Our readers deserve a daily report that is consistently timely, lively and comprehensive, with the authority and high quality The Times is known for. It will take the entire staff for us to accomplish our goals, and contributing to news, feature and real-time enterprise coverage when called upon will be a newsroom-wide priority. In the coming weeks and months, we will announce other changes to our newsroom structure. In addition to the managing editor position we are actively recruiting for, we will create other leadership positions and enlist more of our journalists in newsroom decision-making. We will devote resources to new and expanded coverage areas and to experiments. We’ll increasingly organize our staff around core topics and growth opportunities, rather than aligning with the structure of traditional newspaper sections. And we’ll prioritize diversity and inclusion in all that we do.
In his new role, Grad will have the authority to commission and compel journalism that we must have to produce a vibrant daily report. Grad started with The Times in 1993 as a community stringer. He has worked since then as a reporter and editor and has distinguished himself running coverage of earthquakes; rainstorms; droughts; wildfires; public corruption, including the Pulitzer-winning Bell and USC scandals; celebrity misbehavior; and all manner of stories the L.A. Times has broken or chased over the years. During his tenure as city editor, he helped launch L.A. Now, an early and enduring success in the paper’s digital efforts, and has championed bringing the best in local news to our readers wherever they look for it — from tweets to A1.
Grad will report to me until we hire a new managing editor with oversight of our news operation.
Terhune worked as a manager and editor at newspapers including the Atlanta Journal-Constitution and Orlando Sentinel before joining The Times in 2015. She started as an online copy editor on the morning desk and in 2018 joined Metro as the morning editor, launching the day’s California coverage, assigning stories and coordinating breaking news. For the past two years, she’s served as a deputy editor in Metro, overseeing breaking news and daily coverage, the L.A. Now morning team and night and weekend operations. During that period, she marshaled coverage of the Saugus school shooting; earthquakes and wildfires; the helicopter crash that killed Kobe Bryant, his daughter Gianna and seven others; and shared in the 2016 Pulitzer Prize for breaking news coverage of the San Bernardino terrorist attack.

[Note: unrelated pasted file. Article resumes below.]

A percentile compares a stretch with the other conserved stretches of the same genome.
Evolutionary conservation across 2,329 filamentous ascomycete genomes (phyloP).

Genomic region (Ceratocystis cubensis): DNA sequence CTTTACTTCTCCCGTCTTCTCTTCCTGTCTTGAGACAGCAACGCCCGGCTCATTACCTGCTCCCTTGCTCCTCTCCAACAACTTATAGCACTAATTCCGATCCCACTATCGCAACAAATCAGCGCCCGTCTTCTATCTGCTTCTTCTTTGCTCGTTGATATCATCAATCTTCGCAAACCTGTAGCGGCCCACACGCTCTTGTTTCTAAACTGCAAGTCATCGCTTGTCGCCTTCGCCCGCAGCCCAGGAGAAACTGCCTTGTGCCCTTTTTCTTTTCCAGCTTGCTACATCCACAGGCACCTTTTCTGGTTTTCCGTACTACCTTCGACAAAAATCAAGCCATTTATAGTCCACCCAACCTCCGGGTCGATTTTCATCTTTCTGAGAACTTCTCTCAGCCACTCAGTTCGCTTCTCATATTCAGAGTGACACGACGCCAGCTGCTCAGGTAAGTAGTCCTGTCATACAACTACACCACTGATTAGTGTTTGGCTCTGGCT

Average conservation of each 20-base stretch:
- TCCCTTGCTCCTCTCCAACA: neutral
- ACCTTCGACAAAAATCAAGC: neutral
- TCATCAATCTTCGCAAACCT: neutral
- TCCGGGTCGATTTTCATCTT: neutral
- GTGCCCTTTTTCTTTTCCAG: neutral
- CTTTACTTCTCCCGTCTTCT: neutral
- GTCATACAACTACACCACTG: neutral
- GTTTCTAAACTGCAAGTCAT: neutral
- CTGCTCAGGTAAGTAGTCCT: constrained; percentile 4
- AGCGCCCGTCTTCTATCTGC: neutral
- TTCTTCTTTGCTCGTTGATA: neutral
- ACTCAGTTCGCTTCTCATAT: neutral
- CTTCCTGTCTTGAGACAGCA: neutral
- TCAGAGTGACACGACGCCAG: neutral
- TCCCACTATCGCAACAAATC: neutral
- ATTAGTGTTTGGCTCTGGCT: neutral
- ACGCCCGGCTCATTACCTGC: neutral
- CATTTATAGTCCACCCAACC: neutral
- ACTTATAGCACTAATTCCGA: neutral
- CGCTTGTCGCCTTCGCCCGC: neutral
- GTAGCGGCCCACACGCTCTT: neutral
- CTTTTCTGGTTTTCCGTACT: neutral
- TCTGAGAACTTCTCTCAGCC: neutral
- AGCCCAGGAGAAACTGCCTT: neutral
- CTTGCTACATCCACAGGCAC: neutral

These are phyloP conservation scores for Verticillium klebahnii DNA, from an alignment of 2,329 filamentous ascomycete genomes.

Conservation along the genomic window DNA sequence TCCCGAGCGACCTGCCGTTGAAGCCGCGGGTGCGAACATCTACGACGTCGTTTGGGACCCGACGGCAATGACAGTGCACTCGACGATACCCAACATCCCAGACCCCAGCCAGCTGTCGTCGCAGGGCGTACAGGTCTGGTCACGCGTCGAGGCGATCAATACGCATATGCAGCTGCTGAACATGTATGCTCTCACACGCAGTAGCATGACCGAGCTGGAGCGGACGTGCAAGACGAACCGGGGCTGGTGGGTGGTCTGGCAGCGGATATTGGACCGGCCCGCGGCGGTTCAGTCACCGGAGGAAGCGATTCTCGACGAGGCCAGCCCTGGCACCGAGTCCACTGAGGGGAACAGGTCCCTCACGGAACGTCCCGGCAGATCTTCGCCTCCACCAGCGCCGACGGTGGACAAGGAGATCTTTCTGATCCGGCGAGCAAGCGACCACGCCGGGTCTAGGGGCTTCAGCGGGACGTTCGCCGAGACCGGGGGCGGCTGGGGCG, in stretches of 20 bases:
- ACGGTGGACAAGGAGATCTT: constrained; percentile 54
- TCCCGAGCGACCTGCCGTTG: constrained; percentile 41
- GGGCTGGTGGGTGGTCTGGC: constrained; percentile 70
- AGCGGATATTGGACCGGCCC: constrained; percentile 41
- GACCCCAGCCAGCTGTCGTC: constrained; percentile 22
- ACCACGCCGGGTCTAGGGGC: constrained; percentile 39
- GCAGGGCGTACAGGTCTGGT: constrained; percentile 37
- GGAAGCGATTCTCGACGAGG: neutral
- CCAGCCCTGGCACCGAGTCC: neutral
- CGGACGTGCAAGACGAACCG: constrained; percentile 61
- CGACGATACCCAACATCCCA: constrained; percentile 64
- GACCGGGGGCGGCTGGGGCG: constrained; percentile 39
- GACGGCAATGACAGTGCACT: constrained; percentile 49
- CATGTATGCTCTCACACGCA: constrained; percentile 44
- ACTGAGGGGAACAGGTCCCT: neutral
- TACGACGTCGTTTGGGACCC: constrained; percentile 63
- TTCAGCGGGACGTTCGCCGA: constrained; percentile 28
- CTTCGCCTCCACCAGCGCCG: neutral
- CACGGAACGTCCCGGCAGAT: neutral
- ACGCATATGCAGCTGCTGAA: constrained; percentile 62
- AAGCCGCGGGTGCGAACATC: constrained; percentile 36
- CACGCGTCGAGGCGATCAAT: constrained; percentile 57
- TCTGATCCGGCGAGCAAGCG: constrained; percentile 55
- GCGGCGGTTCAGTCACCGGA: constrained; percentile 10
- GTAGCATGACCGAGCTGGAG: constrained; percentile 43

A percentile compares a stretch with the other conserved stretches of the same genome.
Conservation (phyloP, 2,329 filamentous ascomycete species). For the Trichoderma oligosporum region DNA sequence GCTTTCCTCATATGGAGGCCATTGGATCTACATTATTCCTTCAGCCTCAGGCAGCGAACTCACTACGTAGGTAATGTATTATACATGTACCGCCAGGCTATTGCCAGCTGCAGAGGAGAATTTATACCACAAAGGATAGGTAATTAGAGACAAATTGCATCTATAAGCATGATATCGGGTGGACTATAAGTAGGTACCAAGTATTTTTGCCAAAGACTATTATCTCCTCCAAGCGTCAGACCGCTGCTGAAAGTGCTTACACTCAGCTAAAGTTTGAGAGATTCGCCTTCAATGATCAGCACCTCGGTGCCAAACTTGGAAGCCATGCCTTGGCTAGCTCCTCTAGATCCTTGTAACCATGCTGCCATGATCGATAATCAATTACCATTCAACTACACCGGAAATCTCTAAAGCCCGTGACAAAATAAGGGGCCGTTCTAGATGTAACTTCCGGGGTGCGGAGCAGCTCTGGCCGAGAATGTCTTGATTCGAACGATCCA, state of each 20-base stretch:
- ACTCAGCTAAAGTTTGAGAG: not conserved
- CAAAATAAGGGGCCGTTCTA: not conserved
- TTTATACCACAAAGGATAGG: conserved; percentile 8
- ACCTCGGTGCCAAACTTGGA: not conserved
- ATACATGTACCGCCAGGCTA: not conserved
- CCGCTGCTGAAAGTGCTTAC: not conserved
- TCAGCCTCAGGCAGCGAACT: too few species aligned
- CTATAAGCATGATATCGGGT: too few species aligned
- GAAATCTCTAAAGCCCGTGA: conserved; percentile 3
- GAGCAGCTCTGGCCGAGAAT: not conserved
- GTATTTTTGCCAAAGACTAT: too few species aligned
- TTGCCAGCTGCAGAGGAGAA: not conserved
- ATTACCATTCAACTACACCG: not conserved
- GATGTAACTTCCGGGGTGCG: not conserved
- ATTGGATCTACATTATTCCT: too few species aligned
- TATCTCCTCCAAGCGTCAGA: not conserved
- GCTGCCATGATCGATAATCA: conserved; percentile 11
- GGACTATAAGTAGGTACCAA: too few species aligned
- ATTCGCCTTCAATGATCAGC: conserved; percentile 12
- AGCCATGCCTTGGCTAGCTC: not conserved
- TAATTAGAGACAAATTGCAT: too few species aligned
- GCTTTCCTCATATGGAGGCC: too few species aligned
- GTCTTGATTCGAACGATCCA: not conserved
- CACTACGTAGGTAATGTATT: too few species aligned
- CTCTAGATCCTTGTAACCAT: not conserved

Terhune will report to Grad as his deputy, helping to coordinate the coverage workflow of the day and shaping the Fast Break Desk.
Becerra began his journalism career in The Times newsroom in 1999. For 15 years, he worked as a general assignment reporter, covering the city with his trademark empathy and skepticism. He wrote memorable features on a range of subjects, including the tough life of strawberry pickers on the central coast and the last Jewish person in Boyle Heights. He covered Latino cultural trends, immigration and — the constant on any City Desk — crime. He investigated corruption in the cities of Vernon, Cudahy and Lynwood and was part of the team that won the Pulitzer Prize for Public Service for its reporting on the city of Bell. In 2015, he became an editor, leading coverage of everything from immigration and neighborhoods to beefing up our presence in rural California. He was promoted to city editor in 2017, running a team of reporters, organizing daily newsgathering and helping to generate ambitious and unique enterprise coverage.
Becerra will report to Managing Editor Scott Kraft and will work with me in defining where to take our coverage of L.A. and California next.